Colin Self Launches his first book - 'Art in the Nuclear Age' in Norwich August 23 2008 - Photo Artshot Int

Colin Self Launches his first book - 'Art in the Nuclear Age' in Norwich August 23 2008 - Photo Artshot Int

 

Colin Self launches an important new book

'Colin Self - Art in the Nuclear Age'

The first book was presented and signed to

Zacron. friend and fellow artist, in Norwich

on August 23rd 2008.

 

I first encountered the work of Colin Self at the Picadilly Gallery in Cork Street

London during the 1960's.  Amongst so many paintings it was unusual to see

drawings that held their own as radical images.  It was refreshing to experience

Self's work; it was not trying to be fashionable yet curiousely it created its own

sense of intimate chic that displayed isolated figures against segments of Art Deco

Odeon architecture.  Here was a dramatic contrast in scale and contrast between

highly finished tonal drawing and sharp, almost diagramatic, linear images; a graphic

theatre ahead of its time.

 

Self's divisions in the visual language have a parallel in Japanese printmaking. There

is a delightfully odd fusion between the early boyish Peter Blake, George Grosz and

Max Ernst, as faces evolve out of dreamlike tracts of paint to express a banal, awkward

femIninity, ill at ease in a constricting artificial modern world.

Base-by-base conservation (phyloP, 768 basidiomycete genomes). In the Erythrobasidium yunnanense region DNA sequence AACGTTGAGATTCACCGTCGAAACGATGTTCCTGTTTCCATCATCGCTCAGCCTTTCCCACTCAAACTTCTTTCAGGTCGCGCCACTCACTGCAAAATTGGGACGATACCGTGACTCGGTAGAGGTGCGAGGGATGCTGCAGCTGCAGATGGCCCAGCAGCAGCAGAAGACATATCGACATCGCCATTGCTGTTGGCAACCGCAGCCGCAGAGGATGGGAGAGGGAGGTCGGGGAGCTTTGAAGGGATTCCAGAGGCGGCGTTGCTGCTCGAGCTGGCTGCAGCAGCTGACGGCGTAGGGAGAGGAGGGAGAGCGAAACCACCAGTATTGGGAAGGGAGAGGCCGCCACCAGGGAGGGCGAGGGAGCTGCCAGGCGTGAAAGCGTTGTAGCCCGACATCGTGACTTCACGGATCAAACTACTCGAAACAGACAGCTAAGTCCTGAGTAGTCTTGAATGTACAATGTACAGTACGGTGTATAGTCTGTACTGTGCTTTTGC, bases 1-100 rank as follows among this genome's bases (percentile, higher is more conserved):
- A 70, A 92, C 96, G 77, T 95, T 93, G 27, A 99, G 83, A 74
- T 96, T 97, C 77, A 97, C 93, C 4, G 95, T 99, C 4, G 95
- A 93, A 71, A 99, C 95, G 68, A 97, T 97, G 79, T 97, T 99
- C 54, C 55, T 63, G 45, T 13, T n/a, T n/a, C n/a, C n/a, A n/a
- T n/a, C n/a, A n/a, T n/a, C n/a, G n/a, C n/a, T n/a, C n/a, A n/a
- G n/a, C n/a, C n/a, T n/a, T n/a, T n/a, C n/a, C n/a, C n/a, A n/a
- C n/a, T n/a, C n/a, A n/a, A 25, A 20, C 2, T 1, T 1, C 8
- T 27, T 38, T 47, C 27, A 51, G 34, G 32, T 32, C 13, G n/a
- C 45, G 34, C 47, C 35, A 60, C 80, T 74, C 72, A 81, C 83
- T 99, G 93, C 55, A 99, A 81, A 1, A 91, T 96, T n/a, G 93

The artist makes a compelling sophistication from the transItory, even the banal, but it

is this very combination that delivers the gloriousely indigestible, the isolated suspension

of the human psyche, the incongruity of birth, our detatchment from atrocity.

These elements are made more compelling by the fetishist attention to detail in the

surface of objects in contrast to a latex anatomy held by charred-black edges that is

as incongruous as 'Come Dancing'.

 

'A Boy Eating a Hamburger' by Peter Blake, and 'Psychotic Boy' by Ron B. Kitaj, filter

into my mind.  Kitaj's paring down of the face into wiped marks that dissolve the

literal, beat a path to Colin Self who is graphically more crisp - Munch's 'Scream' with

the addition of real noise!  Self's art has the power to fruitfully offend, shock and

impress the eye, agitate involuntry laughter, raise both eyebrows, vex and puzzle,

but it can't be ignored.  He embraces 'idea-art', the tactics of shock, the whimsical,

the culturally indigestible, the posture of outrage, and delights in the drama with

mischievious excitment.

 

Self holds his own place amongst a plethora of international artists and he made his

mark very early in the break-away revolution of the sixties.  He has earned his place

and is all the more potent for not living within the promotional hub of London.

He takes and gives something raw and vital that comes from beyond

the comfort of the Mecca.

 

Colin Self is essentially English, hoarding and collecting and documenting anything that

is creatively nutricious.  His landscapes reveal his link with a romantic tradition, and an

earthiness.  Within the grand performance there is always detail that invites you to

look closer, to engage and contemplate your reaction.

                                                                                                                       Zacron

 

Colin Self: Art in a Nuclear Age - is authored by Simon Martin with writing by Marco

Livingstone, and is available for purchase (£19.95) Published in 2008 by Palant

House Gallery in association with AVA Publishing SA.  ISBN 978 2 940411 02 3

                                                                                                                           

 

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